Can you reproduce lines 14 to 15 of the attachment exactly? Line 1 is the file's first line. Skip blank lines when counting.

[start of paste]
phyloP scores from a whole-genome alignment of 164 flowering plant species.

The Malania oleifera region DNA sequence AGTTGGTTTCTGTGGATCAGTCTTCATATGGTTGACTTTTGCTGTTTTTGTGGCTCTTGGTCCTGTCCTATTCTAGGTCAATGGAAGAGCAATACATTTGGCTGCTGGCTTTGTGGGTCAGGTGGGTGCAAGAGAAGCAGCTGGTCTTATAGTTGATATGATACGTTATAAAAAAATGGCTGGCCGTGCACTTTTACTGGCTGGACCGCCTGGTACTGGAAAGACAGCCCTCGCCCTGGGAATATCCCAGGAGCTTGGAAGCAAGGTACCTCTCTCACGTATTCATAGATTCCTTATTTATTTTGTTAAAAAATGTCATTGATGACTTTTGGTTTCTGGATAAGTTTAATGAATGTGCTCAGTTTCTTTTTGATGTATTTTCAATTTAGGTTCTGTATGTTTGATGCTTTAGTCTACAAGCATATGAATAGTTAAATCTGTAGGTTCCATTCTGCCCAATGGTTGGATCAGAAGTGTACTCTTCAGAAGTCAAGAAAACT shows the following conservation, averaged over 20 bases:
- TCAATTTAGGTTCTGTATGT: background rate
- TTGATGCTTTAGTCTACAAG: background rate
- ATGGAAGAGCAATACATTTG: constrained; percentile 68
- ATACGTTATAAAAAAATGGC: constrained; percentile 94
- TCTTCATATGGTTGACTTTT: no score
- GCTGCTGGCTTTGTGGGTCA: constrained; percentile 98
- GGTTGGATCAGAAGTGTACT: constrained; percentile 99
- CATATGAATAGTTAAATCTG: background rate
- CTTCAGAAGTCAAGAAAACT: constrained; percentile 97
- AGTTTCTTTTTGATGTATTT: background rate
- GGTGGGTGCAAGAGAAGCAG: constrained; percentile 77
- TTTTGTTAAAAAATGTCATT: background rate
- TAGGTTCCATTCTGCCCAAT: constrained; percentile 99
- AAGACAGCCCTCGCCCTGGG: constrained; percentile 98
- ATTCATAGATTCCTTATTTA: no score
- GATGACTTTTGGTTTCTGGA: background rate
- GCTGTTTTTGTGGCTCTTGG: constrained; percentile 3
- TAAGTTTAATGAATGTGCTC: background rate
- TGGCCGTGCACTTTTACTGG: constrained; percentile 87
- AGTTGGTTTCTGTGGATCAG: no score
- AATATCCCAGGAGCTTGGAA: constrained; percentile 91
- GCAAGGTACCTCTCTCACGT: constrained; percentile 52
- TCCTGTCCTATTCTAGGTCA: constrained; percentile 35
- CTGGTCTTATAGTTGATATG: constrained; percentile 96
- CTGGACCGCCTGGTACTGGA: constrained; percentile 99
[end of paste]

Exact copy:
- TTTTGTTAAAAAATGTCATT: background rate
- TAGGTTCCATTCTGCCCAAT: constrained; percentile 99